Monday, March 21, 2016

Anne of the Indies – Pirate Spitfire

I’ve always said that I fell in love with pirates when I saw Johnny Depp stagger across the screen for the first time. It’s true – I felt, and still feel, that POTC got the pirate genre just right. The bad guys were really bad, but the good guys were a little bad, too. And everyone needed a bath.

But I recently had a major revelation about why pirates have been so dear to me. It came in the form of a movie, Anne of the Indies, which showed up on Turner Classic Movies a week ago.

Suddenly it all came back. This 1951 adventure flick is so old that is was showing on TV when I was a child – a very small child I might add. And Anne of the Indies is about a female pirate.

Now, female pirates are still a very rare commodity, and they are rarely done right. Even the Queen of the Swashbucklers, Maureen O’Hara, didn’t captain her own ship, but held the honorary position of “Captain” because she owned a pirate vessel. The recent addition of Penelope Cruz’s Angelica to the lineup of female pirates hasn’t done much. Angelica is firmly under the thumb of her powerful father, Blackbeard.

Someday I may write an analysis of female pirates in movies, but today it’s about a particular movie. As I said, Anne showed up when I was very small. Living in a blue-collar family in the 1960’s, strong female role models were few and far between. My mom was partial to Eleanor Roosevelt, but she’s a tough role-model for a small child. However, I received a massive jolt of fierce self-esteem in the form of Jean Peters playing Anne Providence, a real swashbuckling pirate captain.

Anne captivated me. She wore men’s clothes, bossed the crew around like a pro, killed the captives, made jokes about rum and wenches (even thought I was far too young to understand them) and generally kicked ass. I wanted to climb through our TV screen and join her crew immediately.

Jean Peters was as beautiful as you needed to be to achieve stardom in 1950’s Hollywood. But, in true pirate-girl style, she fought against the star system of the time. She simply refused “glamorous” roles. Instead, she played more down-to-earth women.

Jean Peters

Her first movies was The Captain from Castile, a historical drama set in the early years of Spain’s conquest of the New World. She played opposite heartthrob Tyrone Power (who would later portray pirate Jamie Warring in The Black Swan.) After that she mostly showed up in Westerns – the kind of movie were a strong, feisty woman could be at home.

Peters campaigned to get the role of Anne Providence, and some say that it was the breakthrough hit of her career. But later she fought with the studio, which wanted her to take parts that emphasized physical appeal over emotion. After several successful roles, (including Pickup on South Street, for which Marilyn Monroe tutored her on how to play a siren) she retired in 1955. She married reclusive billionaire Howard Hughes, and then pretty much disappeared from sight.

One of the other “just right” parts in Anne is that of the pirate’s surgeon, Dr. Jameson, played by Herbert Marshall. Why, exactly, a full-fledged doctor is serving on a pirate ship is never explained, but Marshall’s Jameson performs with a moral exhaustion that hints at some horrible past. One line also tempts us – “Now I will have committed every sin.” We wonder how he could have racked up so many, because the doctor, Anne’s confidant, is a very sympathetic character. (The actor, Marshall, was inconstant pain from a war wound that has cost him his right leg. He managed to go back to acting, and hid the fact that he had an artificial limb.)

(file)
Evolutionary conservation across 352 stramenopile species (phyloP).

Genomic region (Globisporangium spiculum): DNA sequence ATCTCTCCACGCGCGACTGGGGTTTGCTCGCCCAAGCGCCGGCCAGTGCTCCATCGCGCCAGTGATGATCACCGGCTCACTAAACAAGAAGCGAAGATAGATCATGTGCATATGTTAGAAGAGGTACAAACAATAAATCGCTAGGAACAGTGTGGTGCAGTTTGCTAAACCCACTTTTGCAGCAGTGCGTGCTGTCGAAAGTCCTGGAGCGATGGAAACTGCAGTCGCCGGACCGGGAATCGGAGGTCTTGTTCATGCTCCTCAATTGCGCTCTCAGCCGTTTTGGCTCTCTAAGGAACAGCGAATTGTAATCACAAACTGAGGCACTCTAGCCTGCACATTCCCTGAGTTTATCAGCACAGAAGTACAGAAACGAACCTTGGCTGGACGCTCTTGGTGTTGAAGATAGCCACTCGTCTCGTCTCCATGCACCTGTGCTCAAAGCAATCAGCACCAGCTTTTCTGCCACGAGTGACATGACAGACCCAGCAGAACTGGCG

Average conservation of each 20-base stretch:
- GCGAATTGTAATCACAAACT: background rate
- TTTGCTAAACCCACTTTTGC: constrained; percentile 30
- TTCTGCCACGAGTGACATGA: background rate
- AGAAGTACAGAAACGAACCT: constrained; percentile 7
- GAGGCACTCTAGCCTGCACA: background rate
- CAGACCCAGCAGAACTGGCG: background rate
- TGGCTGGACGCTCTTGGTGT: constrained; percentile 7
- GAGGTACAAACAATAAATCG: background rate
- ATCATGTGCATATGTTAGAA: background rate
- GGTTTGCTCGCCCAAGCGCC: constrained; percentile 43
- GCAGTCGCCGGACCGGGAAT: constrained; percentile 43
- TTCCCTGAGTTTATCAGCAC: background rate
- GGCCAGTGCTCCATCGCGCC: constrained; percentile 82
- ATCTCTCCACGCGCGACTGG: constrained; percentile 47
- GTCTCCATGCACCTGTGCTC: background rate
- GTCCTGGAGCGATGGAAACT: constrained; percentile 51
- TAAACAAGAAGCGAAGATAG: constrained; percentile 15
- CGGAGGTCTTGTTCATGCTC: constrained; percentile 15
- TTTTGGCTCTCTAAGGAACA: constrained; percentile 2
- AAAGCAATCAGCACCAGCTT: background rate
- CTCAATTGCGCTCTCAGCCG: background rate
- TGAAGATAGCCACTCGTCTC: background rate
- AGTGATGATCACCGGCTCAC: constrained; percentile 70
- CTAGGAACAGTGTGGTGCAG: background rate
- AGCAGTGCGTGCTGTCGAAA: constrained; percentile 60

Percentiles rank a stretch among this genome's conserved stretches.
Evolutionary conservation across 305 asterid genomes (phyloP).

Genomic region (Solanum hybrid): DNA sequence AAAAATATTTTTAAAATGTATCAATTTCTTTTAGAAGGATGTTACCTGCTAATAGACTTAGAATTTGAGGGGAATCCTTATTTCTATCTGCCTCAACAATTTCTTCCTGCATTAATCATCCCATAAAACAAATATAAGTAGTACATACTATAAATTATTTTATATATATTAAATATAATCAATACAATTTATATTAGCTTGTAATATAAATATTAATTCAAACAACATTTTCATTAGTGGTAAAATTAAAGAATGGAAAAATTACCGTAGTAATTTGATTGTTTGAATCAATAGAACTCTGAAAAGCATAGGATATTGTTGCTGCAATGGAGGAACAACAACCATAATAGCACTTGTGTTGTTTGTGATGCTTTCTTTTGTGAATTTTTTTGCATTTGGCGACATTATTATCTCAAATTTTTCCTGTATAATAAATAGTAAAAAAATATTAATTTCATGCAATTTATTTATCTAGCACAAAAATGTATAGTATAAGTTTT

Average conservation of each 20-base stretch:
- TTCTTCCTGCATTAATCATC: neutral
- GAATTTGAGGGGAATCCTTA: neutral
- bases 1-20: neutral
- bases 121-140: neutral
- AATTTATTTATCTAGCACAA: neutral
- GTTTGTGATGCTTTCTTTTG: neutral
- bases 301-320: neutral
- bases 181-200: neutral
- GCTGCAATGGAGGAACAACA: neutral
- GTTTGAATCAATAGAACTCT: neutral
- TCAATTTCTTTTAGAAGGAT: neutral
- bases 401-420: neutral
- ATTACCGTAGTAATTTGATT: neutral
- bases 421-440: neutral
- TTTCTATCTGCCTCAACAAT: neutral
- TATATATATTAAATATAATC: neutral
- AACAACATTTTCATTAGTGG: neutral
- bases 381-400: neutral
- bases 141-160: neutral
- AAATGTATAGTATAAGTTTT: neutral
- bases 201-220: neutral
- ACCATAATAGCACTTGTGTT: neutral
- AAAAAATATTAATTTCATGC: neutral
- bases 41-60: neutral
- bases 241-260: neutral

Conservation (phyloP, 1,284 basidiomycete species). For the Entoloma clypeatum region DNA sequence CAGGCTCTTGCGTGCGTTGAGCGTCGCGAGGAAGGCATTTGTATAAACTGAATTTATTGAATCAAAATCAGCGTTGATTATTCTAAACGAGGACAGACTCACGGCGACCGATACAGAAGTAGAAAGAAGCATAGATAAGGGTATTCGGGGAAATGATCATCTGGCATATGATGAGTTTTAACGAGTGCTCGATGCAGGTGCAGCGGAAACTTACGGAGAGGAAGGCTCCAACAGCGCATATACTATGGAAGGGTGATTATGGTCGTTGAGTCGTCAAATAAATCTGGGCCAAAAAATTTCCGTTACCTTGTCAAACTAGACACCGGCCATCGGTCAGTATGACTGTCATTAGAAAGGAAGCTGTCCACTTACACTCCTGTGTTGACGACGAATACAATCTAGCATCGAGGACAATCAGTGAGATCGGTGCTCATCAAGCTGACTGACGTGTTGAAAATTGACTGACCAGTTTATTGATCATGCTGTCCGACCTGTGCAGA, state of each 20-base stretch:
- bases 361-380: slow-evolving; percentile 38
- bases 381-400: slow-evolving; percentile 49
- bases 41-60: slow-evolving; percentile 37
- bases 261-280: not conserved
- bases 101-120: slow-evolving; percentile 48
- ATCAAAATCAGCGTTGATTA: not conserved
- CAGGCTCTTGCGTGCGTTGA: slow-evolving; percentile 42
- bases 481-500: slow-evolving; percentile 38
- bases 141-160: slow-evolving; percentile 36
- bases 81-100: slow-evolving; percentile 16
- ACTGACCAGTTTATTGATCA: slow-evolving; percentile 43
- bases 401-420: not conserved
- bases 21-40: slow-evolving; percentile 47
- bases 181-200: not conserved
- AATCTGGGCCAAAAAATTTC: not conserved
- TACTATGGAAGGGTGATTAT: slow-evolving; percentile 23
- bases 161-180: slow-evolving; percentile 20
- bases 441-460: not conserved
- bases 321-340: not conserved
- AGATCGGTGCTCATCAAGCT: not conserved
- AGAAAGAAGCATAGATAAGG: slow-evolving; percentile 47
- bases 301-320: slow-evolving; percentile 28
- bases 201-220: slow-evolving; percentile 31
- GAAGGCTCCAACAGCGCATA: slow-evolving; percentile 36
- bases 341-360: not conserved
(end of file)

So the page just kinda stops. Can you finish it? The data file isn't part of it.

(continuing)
Dr Jameson

It’s been said that there are only two stories – Either “a person goes on a journey”, or “a stranger comes into town.” In the case of Anne, the stranger who comes on board Anne’s pirate ship is Frenchman Louis Jordan, playing the French captain Pierre François La Rochelle. Jordan was a staple in Hollywood films – whenever a suave, sexy leading man was called for, he could probably fill the bill. Interestingly enough, the film that was supposed to be his first was called Le Corsaire (The Pirate). Production had been stopped when the Germans captured Paris in WWII.

I don’t want to spell out the plot of Anne of the Indies – it’s available on line, but comes with a warning. “You’ll enjoy this movie better if you don’t know anything about it.” And I think this is true.

Louis Jordan
One of the many things that is “right” about the movie is Jordan’s character is entangled with the Irish. His ship is named the Molly O’Brien. Another thing is that his story is convoluted enough that, like Dr. Jameson, you never quite find out all of it. Is he a pirate? A captain of the French navy? A privateer? We never know for sure. I think this is story-telling for grownups. Every detail doesn't need to be spelled out.

Of course, no movie is perfect. Blackbeard appears in Anne, but he’s largely played for laughs, something I’ll never enjoy. And, while most of the movie’s sets are wonderful – crowded ship decks, exotic islands, the sea itself, one set stands out glaringly.  The Spanish port of Maracaibo is for some reason dressed up like an Arabian village. The only possible reason for this is that slaves are being sold here, and someone must have thought that only Arabs had slaves.

Thomas Gomez as Blackbeard

As child, I couldn’t understand the ending of this movie. It’s not exactly happy, and at the time I had no idea what rum and a lovesick heart can do to a person. But it’s definitely worth a look. The movie is not available on DVD, but camp out on Turner Classic Movies. Anne of the Indies is worth the wait. It's now a permanent fixture in my TeVo list, and will remain there for quite a while.

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